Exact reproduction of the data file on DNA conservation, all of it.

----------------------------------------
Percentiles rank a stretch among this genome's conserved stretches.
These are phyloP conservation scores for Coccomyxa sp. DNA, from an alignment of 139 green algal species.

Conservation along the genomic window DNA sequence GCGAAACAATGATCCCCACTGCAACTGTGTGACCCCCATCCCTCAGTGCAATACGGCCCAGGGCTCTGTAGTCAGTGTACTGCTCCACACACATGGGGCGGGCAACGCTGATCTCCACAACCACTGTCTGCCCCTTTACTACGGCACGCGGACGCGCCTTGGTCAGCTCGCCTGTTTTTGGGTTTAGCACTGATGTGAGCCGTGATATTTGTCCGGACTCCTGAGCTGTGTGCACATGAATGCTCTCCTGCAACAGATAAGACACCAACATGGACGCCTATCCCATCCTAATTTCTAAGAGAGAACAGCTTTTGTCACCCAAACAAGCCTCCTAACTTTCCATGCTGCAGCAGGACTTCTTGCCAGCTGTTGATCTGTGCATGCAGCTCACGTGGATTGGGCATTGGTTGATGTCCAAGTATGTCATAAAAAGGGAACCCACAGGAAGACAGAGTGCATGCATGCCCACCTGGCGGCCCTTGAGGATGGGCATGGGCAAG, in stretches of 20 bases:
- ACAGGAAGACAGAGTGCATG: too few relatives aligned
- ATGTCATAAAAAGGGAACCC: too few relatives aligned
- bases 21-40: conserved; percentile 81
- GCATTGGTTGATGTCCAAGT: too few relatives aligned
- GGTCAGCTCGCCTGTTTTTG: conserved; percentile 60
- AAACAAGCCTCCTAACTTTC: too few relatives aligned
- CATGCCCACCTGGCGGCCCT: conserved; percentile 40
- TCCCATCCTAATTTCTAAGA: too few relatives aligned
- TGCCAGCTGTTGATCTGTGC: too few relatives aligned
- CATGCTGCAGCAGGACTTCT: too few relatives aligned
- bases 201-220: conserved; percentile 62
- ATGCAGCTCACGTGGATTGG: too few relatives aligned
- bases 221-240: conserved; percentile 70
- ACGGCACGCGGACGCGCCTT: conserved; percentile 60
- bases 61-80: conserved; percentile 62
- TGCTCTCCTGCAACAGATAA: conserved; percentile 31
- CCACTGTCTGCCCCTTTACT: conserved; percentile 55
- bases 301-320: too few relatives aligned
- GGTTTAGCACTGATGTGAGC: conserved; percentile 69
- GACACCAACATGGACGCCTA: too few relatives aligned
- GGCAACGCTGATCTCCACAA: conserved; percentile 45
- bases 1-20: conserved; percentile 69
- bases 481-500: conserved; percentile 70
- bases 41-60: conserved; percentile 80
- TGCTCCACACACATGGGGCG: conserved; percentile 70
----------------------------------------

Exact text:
Percentiles rank a stretch among this genome's conserved stretches.
These are phyloP conservation scores for Coccomyxa sp. DNA, from an alignment of 139 green algal species.

Conservation along the genomic window DNA sequence GCGAAACAATGATCCCCACTGCAACTGTGTGACCCCCATCCCTCAGTGCAATACGGCCCAGGGCTCTGTAGTCAGTGTACTGCTCCACACACATGGGGCGGGCAACGCTGATCTCCACAACCACTGTCTGCCCCTTTACTACGGCACGCGGACGCGCCTTGGTCAGCTCGCCTGTTTTTGGGTTTAGCACTGATGTGAGCCGTGATATTTGTCCGGACTCCTGAGCTGTGTGCACATGAATGCTCTCCTGCAACAGATAAGACACCAACATGGACGCCTATCCCATCCTAATTTCTAAGAGAGAACAGCTTTTGTCACCCAAACAAGCCTCCTAACTTTCCATGCTGCAGCAGGACTTCTTGCCAGCTGTTGATCTGTGCATGCAGCTCACGTGGATTGGGCATTGGTTGATGTCCAAGTATGTCATAAAAAGGGAACCCACAGGAAGACAGAGTGCATGCATGCCCACCTGGCGGCCCTTGAGGATGGGCATGGGCAAG, in stretches of 20 bases:
- ACAGGAAGACAGAGTGCATG: too few relatives aligned
- ATGTCATAAAAAGGGAACCC: too few relatives aligned
- bases 21-40: conserved; percentile 81
- GCATTGGTTGATGTCCAAGT: too few relatives aligned
- GGTCAGCTCGCCTGTTTTTG: conserved; percentile 60
- AAACAAGCCTCCTAACTTTC: too few relatives aligned
- CATGCCCACCTGGCGGCCCT: conserved; percentile 40
- TCCCATCCTAATTTCTAAGA: too few relatives aligned
- TGCCAGCTGTTGATCTGTGC: too few relatives aligned
- CATGCTGCAGCAGGACTTCT: too few relatives aligned
- bases 201-220: conserved; percentile 62
- ATGCAGCTCACGTGGATTGG: too few relatives aligned
- bases 221-240: conserved; percentile 70
- ACGGCACGCGGACGCGCCTT: conserved; percentile 60
- bases 61-80: conserved; percentile 62
- TGCTCTCCTGCAACAGATAA: conserved; percentile 31
- CCACTGTCTGCCCCTTTACT: conserved; percentile 55
- bases 301-320: too few relatives aligned
- GGTTTAGCACTGATGTGAGC: conserved; percentile 69
- GACACCAACATGGACGCCTA: too few relatives aligned
- GGCAACGCTGATCTCCACAA: conserved; percentile 45
- bases 1-20: conserved; percentile 69
- bases 481-500: conserved; percentile 70
- bases 41-60: conserved; percentile 80
- TGCTCCACACACATGGGGCG: conserved; percentile 70